HII hands over 12th Virginia submarine to US Navy
Huntington Ingalls Industries' (HII's) Newport News Shipbuilding division has handed over the US Navy's (USN's) 12th Virginia-class nuclear-powered attack submarine (SSN), officials announced on 25 June.
John Warner (SSN 785) - named after the US senator and former secretary of the navy - was delivered at HII's Newport News, Virginia shipyard. It is the sixth Virginia SSN to be completed by Newport News, which is building the boats in partnership with General Dynamics Electric Boat, under a teaming agreement.
The USN is acquiring a 30-boat class of Virginia SSNs. Eleven boats are in commission.
John Warner is the second of eight Block III Virginias that feature a redesigned bow (with a new Large Aperture Bow array) and two 87-inch Virginia payload tubes that each launch six Tomahawk land-attack cruise missiles.
____________________________________________________________________________________________________________NAVSEA seeks a more robust towed array for US Navy
◙NAVSEA has issued an RfP for a new thin line towed array to replace the legacy TB-29A that equips the navy's attack submarines and SURTASS surface ships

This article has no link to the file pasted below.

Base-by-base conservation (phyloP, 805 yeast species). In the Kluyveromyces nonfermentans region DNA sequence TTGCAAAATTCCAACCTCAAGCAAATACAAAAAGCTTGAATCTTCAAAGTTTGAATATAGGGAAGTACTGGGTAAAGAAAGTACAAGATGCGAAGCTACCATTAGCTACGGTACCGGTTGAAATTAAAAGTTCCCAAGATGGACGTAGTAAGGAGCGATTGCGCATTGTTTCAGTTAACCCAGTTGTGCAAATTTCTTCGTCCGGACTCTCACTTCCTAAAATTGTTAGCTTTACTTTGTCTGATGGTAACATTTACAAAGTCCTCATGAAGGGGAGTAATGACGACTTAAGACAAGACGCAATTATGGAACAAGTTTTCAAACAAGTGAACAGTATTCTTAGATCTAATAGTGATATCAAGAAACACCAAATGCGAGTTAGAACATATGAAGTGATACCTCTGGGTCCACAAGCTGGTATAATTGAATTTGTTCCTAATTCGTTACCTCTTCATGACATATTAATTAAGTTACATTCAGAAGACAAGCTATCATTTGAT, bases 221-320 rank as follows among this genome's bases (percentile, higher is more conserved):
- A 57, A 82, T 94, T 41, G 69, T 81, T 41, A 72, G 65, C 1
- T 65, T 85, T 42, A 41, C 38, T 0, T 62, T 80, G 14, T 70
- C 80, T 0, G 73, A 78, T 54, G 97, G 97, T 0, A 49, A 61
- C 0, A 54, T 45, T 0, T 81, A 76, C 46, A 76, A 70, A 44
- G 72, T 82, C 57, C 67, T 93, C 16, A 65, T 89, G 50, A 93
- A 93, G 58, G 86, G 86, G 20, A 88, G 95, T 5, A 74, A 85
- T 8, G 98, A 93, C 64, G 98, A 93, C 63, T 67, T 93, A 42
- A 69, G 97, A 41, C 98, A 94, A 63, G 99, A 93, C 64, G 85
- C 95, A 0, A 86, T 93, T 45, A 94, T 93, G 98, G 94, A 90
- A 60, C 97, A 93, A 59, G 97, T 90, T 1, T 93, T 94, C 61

◙The TB-29X towed array project includes options for up to 67 production assemblies over four years
The US Navy's (USN's) submarine community has set out plans to acquire an improved thin line towed array (TLTA) as its primary long-range passive acoustic sensor system.
Introduction of the new TB-29X array is required "to enable the fleet to complete missions without interruptions due to array failures", according to Naval Sea Systems Command (NAVSEA).
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________________________________________________________________________________________________________USN trawls industry for future frigate's long-range missile
The US Navy (USN) is canvassing industry for technology options to fulfil a requirement to equip its future frigates with an over-the-horizon weapon system to defend the ships against military surface craft and vessels.
As part of a Request for Information (RfI) released by the Naval Sea Systems Command (NAVSEA) in mid-June, the US government is seeking information "for design, development, test and evaluation, and manufacture of an over-the-horizon missile system capability to defeat surface threats"
The system would be fitted on board new frigates to be based upon a modified version of the USN's Littoral Combat Ship (LCS). Current shipbuilding plans indicate that the navy intends to acquire 20 frigates beginning in fiscal year (FY) 2019.